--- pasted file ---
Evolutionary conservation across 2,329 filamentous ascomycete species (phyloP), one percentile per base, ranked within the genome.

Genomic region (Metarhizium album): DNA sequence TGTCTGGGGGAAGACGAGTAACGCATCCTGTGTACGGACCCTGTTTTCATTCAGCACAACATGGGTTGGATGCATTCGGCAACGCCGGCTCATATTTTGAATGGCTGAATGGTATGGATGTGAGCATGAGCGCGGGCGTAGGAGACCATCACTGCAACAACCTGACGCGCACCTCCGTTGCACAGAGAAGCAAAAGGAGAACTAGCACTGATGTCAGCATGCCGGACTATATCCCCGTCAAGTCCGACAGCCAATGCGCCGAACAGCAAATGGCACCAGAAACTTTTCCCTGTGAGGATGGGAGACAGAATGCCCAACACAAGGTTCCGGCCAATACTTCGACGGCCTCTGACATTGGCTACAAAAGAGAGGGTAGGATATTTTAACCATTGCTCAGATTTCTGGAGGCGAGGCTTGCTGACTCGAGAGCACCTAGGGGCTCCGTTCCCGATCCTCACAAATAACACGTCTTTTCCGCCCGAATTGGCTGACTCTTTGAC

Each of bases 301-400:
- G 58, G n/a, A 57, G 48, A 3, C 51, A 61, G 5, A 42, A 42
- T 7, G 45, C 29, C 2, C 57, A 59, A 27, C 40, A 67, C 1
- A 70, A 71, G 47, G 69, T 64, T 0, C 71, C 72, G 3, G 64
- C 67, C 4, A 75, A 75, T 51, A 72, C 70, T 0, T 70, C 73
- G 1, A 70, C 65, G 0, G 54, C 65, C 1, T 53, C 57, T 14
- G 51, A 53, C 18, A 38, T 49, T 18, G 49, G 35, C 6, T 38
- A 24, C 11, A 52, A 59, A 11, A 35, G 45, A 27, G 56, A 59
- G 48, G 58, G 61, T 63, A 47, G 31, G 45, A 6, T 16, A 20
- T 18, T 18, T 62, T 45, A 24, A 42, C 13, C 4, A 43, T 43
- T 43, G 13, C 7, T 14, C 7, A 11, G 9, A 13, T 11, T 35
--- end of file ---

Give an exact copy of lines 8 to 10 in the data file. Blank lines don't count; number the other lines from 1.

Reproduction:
- G 1, A 70, C 65, G 0, G 54, C 65, C 1, T 53, C 57, T 14
- G 51, A 53, C 18, A 38, T 49, T 18, G 49, G 35, C 6, T 38
- A 24, C 11, A 52, A 59, A 11, A 35, G 45, A 27, G 56, A 59